Census 2021 refresher

Census 2021 refresher

Ahead of August’s Australian Census, our resident Census expert has put together a Census refresher, answering all those questions you were too afraid to ask. Do I have to fill it out on the night? When do we get to see the data? What the heck is the Census and why do we do it in the first place?

Keep up-to-date on all Census 2021 news.

The 2021 Census is almost upon us! It feels to me like this one has really crept up – the Australian Bureau of Statistics, who of course run the Census, have been very quiet and won’t start their advertising campaign until early July. This is normal, but with with the last year and a half – when all the focus has been on the pandemic, our work and home lives upended and unable to travel (not to mention unprecedented impacts on Australia’s demographics) – this Census feels a bit surreal! But it’s happening, and Census night is August 10th, 2021!

So with that in mind, this is the first in a series of articles we are doing promoting the Census, Australia’s most important population data source as well as the biggest peacetime logistical exercise. First up, a bit of a refresher: just what is the Census and why does it matter?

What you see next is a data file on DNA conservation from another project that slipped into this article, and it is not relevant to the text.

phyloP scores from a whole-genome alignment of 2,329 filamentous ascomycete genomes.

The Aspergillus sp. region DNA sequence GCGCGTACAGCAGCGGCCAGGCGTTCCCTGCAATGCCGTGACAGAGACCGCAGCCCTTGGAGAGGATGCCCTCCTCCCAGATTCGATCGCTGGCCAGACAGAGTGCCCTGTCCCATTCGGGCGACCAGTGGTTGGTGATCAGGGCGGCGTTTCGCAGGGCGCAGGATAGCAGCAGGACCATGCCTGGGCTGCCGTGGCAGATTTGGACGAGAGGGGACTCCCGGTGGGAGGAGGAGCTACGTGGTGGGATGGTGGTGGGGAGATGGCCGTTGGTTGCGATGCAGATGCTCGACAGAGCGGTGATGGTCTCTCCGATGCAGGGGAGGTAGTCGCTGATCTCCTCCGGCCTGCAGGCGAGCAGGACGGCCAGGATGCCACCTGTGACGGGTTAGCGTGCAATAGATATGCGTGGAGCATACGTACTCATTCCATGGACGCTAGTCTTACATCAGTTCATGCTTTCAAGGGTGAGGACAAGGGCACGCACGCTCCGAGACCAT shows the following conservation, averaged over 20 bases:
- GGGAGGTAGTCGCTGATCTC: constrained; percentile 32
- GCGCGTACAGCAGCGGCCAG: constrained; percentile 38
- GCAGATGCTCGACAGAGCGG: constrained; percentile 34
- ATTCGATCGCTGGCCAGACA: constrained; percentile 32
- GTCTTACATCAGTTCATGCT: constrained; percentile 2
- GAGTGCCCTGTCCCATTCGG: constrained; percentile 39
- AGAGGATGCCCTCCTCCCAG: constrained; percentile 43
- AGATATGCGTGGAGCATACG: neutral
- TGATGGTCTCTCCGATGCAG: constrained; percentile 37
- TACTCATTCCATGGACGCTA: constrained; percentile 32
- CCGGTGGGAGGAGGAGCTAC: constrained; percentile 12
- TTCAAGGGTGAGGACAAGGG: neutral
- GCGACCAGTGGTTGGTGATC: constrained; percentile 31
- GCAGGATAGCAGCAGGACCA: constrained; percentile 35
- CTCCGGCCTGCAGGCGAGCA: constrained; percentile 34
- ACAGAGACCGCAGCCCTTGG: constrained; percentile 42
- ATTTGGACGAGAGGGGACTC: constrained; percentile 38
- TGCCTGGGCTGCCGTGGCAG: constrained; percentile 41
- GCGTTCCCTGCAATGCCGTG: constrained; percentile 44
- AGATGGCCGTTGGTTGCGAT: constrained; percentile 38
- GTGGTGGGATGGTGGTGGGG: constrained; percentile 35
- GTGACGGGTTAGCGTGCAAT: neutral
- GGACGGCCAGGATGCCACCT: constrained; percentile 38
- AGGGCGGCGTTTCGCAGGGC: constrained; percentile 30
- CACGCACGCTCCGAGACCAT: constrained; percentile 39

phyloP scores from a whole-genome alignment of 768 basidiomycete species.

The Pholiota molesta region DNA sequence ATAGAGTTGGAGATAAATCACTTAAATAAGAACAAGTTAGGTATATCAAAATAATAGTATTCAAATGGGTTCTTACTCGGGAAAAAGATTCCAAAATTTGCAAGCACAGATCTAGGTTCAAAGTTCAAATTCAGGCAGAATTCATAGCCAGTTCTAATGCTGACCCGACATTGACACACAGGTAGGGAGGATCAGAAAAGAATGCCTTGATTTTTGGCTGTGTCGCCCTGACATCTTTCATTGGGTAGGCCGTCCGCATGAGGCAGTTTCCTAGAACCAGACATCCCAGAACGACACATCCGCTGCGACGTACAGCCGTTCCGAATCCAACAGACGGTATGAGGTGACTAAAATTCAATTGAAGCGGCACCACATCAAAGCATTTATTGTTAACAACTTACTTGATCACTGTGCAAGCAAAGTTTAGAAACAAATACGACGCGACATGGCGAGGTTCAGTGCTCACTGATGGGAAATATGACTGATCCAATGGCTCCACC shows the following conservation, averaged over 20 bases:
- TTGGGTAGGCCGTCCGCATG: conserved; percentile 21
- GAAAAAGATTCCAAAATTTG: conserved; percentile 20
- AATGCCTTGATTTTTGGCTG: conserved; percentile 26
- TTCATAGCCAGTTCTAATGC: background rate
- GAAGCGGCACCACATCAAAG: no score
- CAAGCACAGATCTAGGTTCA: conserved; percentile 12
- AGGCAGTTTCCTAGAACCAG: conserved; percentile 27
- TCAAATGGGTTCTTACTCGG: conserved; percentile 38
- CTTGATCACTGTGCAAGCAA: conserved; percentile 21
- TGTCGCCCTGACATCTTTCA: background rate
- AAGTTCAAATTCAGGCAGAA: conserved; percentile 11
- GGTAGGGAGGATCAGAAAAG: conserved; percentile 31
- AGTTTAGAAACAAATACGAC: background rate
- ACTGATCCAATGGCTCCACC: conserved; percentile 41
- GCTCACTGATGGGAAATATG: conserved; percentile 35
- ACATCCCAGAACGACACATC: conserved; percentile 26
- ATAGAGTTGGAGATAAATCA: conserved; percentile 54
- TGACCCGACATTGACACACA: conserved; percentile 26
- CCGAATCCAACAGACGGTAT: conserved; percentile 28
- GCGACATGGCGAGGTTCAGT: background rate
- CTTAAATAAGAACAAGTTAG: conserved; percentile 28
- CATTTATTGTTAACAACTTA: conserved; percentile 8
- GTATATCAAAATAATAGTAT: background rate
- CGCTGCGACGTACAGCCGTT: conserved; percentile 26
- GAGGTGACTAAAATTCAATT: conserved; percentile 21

What is the Census and why do we have it?

Most countries in the world run a Census, though we are fortunate in Australia to have one more frequently than most – every 5 years.

The Census is simply a count (or “enumeration”) of everyone who is in the country on Census night, with varying levels of extra questions to determine demographic and socio-economic and housing characteristics at the same time. The most fundamental reason for running the Census is to accurately assess the population broken down into smaller areas, which enables accurate distribution of electoral boundaries – essential for our democracy. But the Census is much more than this; it is vitally important for all levels of government, business, research and academia, students and private individuals.